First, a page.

Film review: The Hangover Part III

Zach Galifianakis as Alan. Picture: Complimentary
Zach Galifianakis as Alan. Picture: Complimentary
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A SHORT list of things that are more amusing than The Hangover Part III: Beverly Hills Cop III, The Hangover Part II and possibly even The Wright Way.

The Hangover Part III (15)

Director: Todd Phillips

Running time: 100 minutes

Rating *

Is it too much to hope that The Hangover Part III would learn something from its two predecessors? Even if decapitated giraffes and anal rape were the stuff of comedy genius, the further adventures of the Wolf Pack would still leave with a sinking feeling more usually associated with a fresh outbreak of bird flu.

Once again Bradley Cooper, Ed Helms and Zach Galifianakis are plunged into a disaster, and once again they are on the road, this time trying to deliver the now insufferable manchild Alan (Galifianakis) to a rehab clinic in Arizona, after his father dies and he goes off his meds.

As usual, personality-free Doug (Justin Bartha) goes missing for a large chunk of the film: this time he’s carjacked and taken hostage by a mobster (John Goodman). In order to retrieve Doug, the others have to track down their cokehead chum from Hangovers passim Mr Chow (Ken Jeong) and deliver him to the crime lord. This takes them to Mexico, where the fun never starts.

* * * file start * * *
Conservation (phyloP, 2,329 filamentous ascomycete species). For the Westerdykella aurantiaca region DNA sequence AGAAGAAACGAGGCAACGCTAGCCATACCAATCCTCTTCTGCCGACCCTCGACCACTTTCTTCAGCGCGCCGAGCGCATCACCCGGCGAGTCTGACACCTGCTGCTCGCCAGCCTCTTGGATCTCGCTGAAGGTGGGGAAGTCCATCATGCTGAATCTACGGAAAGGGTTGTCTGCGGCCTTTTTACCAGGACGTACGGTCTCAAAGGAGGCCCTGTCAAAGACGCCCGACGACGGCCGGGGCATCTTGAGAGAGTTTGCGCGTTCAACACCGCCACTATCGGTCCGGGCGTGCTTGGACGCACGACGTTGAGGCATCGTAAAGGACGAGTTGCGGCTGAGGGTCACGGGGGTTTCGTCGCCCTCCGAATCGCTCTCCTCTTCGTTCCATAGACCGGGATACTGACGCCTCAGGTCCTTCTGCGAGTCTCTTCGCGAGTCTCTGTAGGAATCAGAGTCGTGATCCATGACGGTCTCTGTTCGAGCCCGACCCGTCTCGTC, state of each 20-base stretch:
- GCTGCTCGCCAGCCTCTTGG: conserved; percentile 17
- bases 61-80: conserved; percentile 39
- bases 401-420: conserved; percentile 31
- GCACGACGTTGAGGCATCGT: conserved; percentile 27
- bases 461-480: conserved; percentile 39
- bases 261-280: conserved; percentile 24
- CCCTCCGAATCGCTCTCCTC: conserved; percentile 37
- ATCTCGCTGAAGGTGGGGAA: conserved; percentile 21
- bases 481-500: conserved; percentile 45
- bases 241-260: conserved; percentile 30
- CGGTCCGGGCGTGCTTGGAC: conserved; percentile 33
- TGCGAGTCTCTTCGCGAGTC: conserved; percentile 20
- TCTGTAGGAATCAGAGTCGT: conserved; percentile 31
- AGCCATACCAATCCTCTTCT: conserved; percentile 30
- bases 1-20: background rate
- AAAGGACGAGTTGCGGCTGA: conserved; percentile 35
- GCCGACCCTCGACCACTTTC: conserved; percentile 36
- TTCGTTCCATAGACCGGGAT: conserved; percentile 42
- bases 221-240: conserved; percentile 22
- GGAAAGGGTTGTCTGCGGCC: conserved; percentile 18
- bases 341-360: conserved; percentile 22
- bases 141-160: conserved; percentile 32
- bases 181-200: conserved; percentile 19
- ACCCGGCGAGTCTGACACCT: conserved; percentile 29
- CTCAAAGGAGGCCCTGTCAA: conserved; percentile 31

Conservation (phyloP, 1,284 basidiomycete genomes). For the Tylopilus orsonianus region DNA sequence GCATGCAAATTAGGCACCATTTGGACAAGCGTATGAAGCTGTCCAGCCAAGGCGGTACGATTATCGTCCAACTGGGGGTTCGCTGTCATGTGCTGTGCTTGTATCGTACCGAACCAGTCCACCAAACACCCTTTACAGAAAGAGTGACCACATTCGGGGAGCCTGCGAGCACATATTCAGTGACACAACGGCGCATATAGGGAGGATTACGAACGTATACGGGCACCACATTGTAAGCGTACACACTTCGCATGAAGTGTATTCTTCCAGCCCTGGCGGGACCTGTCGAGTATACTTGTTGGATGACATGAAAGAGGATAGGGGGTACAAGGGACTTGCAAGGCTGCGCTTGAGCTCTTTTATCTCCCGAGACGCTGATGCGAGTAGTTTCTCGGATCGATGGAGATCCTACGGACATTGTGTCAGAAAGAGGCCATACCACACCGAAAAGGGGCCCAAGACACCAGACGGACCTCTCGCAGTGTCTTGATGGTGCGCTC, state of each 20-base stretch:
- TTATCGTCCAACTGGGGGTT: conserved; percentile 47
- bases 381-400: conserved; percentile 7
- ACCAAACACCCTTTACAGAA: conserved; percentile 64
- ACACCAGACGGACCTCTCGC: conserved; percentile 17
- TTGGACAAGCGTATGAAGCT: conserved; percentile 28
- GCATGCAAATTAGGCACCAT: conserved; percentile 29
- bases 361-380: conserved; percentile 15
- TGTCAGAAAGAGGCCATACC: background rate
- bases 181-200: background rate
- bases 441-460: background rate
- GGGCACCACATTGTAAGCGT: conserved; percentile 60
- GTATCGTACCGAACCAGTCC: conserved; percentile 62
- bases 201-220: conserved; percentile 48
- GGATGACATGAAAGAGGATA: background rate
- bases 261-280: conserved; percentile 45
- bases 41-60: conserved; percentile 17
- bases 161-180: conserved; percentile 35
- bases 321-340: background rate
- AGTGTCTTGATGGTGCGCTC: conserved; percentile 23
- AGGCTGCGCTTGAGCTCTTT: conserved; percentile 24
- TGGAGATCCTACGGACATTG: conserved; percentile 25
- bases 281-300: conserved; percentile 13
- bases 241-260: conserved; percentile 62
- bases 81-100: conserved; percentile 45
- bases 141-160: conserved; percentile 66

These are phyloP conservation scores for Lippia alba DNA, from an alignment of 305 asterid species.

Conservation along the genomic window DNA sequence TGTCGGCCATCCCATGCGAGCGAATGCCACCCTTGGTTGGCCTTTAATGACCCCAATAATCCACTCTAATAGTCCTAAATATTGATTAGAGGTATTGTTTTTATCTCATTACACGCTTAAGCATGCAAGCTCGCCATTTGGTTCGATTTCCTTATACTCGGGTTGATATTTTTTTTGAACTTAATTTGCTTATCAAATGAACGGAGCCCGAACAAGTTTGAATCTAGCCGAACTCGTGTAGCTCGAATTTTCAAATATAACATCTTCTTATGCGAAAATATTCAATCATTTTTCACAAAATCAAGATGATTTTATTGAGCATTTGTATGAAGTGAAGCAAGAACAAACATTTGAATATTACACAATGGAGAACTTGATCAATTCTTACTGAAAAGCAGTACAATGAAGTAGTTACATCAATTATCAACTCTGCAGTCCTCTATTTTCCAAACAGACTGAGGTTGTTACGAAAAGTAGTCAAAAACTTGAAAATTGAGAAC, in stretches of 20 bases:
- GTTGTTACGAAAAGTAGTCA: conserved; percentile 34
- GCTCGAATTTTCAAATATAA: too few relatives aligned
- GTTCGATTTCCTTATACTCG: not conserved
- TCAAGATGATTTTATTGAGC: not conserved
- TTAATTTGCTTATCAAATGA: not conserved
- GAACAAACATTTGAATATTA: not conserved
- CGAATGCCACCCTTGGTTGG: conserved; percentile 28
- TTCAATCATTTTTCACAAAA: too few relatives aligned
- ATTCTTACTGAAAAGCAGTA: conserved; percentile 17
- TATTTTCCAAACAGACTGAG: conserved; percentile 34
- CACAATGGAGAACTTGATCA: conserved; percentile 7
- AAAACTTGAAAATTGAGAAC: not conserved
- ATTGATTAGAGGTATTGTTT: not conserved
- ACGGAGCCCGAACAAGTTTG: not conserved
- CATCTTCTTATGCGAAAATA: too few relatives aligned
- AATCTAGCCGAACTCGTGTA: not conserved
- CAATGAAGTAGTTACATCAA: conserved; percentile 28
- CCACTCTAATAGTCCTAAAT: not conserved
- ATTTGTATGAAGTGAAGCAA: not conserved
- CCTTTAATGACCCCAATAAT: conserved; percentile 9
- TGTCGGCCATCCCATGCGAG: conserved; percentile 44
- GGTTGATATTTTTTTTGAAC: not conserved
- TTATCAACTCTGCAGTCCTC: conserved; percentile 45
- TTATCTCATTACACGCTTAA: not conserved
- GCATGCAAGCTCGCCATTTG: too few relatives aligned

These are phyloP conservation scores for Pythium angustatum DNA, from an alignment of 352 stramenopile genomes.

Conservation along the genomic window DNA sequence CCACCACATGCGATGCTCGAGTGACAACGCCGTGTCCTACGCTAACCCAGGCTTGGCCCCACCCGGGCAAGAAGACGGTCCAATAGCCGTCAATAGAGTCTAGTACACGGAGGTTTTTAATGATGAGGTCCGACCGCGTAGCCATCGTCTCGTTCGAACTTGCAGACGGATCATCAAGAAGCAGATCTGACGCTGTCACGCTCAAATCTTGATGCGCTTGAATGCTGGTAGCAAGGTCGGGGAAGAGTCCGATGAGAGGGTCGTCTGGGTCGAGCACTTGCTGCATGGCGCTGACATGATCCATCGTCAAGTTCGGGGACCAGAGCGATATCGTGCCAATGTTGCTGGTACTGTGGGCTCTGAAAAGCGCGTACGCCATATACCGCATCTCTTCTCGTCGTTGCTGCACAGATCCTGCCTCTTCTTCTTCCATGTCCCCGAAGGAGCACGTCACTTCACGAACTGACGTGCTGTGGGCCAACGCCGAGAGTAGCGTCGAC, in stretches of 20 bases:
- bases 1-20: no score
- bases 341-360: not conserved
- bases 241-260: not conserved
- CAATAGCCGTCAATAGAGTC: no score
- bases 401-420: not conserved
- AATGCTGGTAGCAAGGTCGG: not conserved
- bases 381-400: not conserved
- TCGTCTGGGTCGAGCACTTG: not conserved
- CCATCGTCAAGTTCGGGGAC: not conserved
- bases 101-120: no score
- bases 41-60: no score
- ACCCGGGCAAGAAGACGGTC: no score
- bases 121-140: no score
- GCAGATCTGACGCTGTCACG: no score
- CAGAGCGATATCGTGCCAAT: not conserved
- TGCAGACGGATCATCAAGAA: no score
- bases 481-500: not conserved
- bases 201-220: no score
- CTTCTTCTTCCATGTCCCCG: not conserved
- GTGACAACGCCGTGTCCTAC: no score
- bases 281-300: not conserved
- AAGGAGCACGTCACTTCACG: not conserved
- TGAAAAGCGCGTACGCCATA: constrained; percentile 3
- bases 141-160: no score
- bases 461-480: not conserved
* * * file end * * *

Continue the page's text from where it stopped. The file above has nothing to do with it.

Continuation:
At this point in the franchise, writer-director Todd Phillips has all but vanquished any goodwill generated by his first perverse, painfully politically incorrect pleasure when it came out in 2009. This franchise is now just a money-grab from inattentive frat boys, so lazily scripted that there isn’t even a Hangover in Part III

Some comedy struggles from plot point to plot point. This struggles from sentence to sentence. There’s some brief fresh weirdness from Melissa McCar­thy, as an assistant in a pawn shop who takes a shine to Alan because she’s his mirror image, and Heather Graham, the friendly stripper from the first film, is brought back, possibly because she’s less expensive than other previous guest stars like Mike Tyson. Other awkward questions might include the weight of gold bricks nowadays. There’s about $20m being toted around in duffel bags in this movie, and you’d think they would look a little bit heavier than swinging around a sports kit.

Now a bona fide film star, thanks to films like Silver Linings Playbook rather than The Hangover, Bradley Cooper does his best to keep his head down as Phil, the handsome irritable member of the group, which leaves the way clear for Galifianakis to dominate the film in much the same way that Atilla dominated the Hunnic Empire.

If previous Hangover movies have taught us anything, it’s the benevolence of those in adult entertainment, the comedy value of mean-spirited violence and that tattoos are really, really easy to get removed. Arms, faces – wherever; there’s never any permanent tissue damage incurred. The scar of having had to sit through The Hangover Part III lasts a lot longer.